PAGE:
Wednesday, November 22, 2006

Victim Victorious

Unlike some people, I can only handle a few running gags on my blog. However, I am toying with a new gag, an award to the best personification of victimhood. As we know, there is no greater class in America than the victims. People aspire to victimhood. It gives them power. Who in America doesn't want to be able to claim mistreatment at the hands of the powerful, whether the powerful be big business, the government or some comedian, people seek out that status.

There are a few truisms of victimhood. Of course we all know that "protected" class status helps make one worthy of victimhood. But that rule isn't hard and fast. Bill Clinton was a victim because he was called to account for his immoral sexual behavior (oral sex with an employee, accusals of rape and harassment from several women). Yet he attained victimhood by having the correct politics. And there are other rules. Truly being downtrodden doesn't make for good victimhood. Americans like their victims to have a little more power. Cynthia McKinney made the perfect victim. A black, female member of US Congress who was treated roughly after failing to show proper identification to a police officer while entering a secured area. What a claim!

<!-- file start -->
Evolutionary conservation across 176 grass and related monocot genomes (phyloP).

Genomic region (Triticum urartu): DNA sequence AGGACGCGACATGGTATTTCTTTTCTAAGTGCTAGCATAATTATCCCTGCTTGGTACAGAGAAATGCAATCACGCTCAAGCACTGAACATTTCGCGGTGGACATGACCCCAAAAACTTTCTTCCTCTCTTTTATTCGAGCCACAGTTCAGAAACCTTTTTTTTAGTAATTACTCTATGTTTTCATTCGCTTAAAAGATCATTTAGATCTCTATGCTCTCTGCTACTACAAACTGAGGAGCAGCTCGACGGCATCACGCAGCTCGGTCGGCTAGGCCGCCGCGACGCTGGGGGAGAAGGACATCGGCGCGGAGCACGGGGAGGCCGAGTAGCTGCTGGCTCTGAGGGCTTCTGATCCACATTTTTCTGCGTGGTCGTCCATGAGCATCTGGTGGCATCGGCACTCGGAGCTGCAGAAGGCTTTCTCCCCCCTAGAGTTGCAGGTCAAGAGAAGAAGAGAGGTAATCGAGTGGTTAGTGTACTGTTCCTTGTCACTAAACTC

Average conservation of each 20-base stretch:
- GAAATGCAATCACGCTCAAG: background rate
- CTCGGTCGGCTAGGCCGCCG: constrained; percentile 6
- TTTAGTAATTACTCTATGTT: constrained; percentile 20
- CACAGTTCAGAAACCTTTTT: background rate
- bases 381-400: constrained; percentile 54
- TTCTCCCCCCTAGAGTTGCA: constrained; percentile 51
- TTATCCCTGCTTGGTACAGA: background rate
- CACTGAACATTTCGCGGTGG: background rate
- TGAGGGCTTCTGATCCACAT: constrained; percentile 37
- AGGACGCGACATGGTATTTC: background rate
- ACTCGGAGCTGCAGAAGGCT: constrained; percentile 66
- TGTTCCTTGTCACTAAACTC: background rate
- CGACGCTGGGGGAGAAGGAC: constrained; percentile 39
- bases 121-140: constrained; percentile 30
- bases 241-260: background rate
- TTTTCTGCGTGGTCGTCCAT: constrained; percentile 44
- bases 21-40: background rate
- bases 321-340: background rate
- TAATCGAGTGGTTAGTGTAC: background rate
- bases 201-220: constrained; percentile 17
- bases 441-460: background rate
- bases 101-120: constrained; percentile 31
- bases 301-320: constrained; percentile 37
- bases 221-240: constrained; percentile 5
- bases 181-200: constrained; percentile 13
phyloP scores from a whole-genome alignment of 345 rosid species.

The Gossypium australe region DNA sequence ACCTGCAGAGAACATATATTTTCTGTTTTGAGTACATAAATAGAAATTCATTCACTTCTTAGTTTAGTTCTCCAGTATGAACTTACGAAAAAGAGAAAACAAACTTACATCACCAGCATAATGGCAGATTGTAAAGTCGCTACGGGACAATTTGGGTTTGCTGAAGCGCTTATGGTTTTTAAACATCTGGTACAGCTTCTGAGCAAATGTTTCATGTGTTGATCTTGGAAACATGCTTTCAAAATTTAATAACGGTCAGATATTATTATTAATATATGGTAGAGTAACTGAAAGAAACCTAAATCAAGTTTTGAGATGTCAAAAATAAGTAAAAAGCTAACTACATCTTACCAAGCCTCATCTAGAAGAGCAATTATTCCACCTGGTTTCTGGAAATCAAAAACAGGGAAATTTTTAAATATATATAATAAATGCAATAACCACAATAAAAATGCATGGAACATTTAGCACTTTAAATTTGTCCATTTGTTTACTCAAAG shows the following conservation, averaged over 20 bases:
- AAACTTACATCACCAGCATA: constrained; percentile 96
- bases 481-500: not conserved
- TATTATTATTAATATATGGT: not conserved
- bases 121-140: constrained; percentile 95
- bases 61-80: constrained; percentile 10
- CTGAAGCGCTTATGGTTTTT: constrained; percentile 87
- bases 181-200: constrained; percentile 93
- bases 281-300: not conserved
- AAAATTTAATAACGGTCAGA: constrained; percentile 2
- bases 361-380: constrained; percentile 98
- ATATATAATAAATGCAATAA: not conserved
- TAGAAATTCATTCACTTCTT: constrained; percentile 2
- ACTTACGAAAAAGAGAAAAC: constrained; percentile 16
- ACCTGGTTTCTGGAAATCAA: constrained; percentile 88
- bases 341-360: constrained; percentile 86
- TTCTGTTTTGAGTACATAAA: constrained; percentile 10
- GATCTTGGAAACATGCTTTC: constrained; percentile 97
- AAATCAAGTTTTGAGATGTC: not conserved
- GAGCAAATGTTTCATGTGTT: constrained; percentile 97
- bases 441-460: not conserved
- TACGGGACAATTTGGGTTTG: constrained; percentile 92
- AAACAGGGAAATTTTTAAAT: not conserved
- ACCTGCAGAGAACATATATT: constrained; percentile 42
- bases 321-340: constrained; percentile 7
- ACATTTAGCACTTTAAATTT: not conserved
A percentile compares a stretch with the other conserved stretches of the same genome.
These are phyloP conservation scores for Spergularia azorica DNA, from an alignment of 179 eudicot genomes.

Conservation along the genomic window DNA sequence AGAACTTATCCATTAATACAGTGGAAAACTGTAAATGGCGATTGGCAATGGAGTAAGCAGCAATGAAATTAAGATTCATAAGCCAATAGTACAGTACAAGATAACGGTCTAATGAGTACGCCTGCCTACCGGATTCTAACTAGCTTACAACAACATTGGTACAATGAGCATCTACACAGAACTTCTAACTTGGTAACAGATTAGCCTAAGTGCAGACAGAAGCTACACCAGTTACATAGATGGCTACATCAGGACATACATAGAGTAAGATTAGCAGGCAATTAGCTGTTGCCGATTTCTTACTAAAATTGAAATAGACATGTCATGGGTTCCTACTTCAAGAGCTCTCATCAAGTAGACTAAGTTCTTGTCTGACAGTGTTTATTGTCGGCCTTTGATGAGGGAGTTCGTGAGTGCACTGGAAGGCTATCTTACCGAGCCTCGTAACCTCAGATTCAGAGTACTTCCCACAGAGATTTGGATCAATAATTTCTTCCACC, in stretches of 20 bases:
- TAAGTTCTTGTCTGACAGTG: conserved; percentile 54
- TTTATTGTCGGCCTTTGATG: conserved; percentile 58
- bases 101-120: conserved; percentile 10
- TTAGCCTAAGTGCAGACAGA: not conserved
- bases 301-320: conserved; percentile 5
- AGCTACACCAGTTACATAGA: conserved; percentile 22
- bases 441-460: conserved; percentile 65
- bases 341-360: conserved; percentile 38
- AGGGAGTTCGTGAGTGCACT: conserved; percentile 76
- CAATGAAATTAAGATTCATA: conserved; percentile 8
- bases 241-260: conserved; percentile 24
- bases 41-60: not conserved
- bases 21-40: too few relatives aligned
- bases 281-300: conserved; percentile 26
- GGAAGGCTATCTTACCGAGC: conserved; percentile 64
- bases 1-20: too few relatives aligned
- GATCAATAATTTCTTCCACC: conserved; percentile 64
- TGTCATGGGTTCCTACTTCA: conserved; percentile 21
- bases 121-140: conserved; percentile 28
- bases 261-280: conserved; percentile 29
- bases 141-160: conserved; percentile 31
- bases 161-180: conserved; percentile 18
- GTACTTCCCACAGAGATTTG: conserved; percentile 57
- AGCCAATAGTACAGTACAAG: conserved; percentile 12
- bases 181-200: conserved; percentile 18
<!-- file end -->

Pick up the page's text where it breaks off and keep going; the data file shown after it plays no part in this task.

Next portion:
This week several more cases of victimhood broke out. Singer Clay Aiken was rebuked by talk show host Kelly Ripa when he placed his hand over her mouth during a taping of her show. Kelly's insensitive reply after pushing his hand away was "I don't know where that hand's been, honey." Rosie O'Donnell, who is in the victim minting business immediately declared the multi-platinum singer a victim, stating that Ripa implied his hand had recently been fondling some guy. Never mind the impoliteness of Aiken placing his tainted hand on Ripa's mouth.

In all of my study of victimhood, I can't think of a more perfect example of victimhood than Derek Jeter. Jeter, who makes about $20 million per year to play baseball for the New York Yankees, finished second in the Most Valuable player voting to Minnesota Twins slugger Justin Morneau. MVP is an award that is based on two statistics, home runs and runs batted in and some intangible sense of worth that is undefined. Morneau had 34 home runs and 130 RBIs to Jeter's 14 and 97. Over the last 5 years the MVPs of both leagues averaged 43 home runs and 119 RBIs. Morneau's total is slightly light in homers, fairly strong in RBIs. Jeter lags considerably in both. However, the New York media has made Jeter a victim because his strong intangibles trump Morneau's superior numbers. After all, Jeter is Yankee team captain, a designation that holds a truly intangible meaning, as no other teams in baseball have named a captain last year (note: I didn't look this up, so it's possible that one or two of the 30 teams has done so).

So there you have it: Derek Jeter, victim of the week.


Anonymous john f not kerry said...

2 comments for the price of one:

1. "The View" was just tedious with Meredith Veira (and she has nice legs). It is beyond unwatchable with Rosie O'Donnell.

2. It should be a crime to even touch Kelly Ripa in such a fashion. If we both were single (neither is), I would sweep her off her feet.

7:34 PM  

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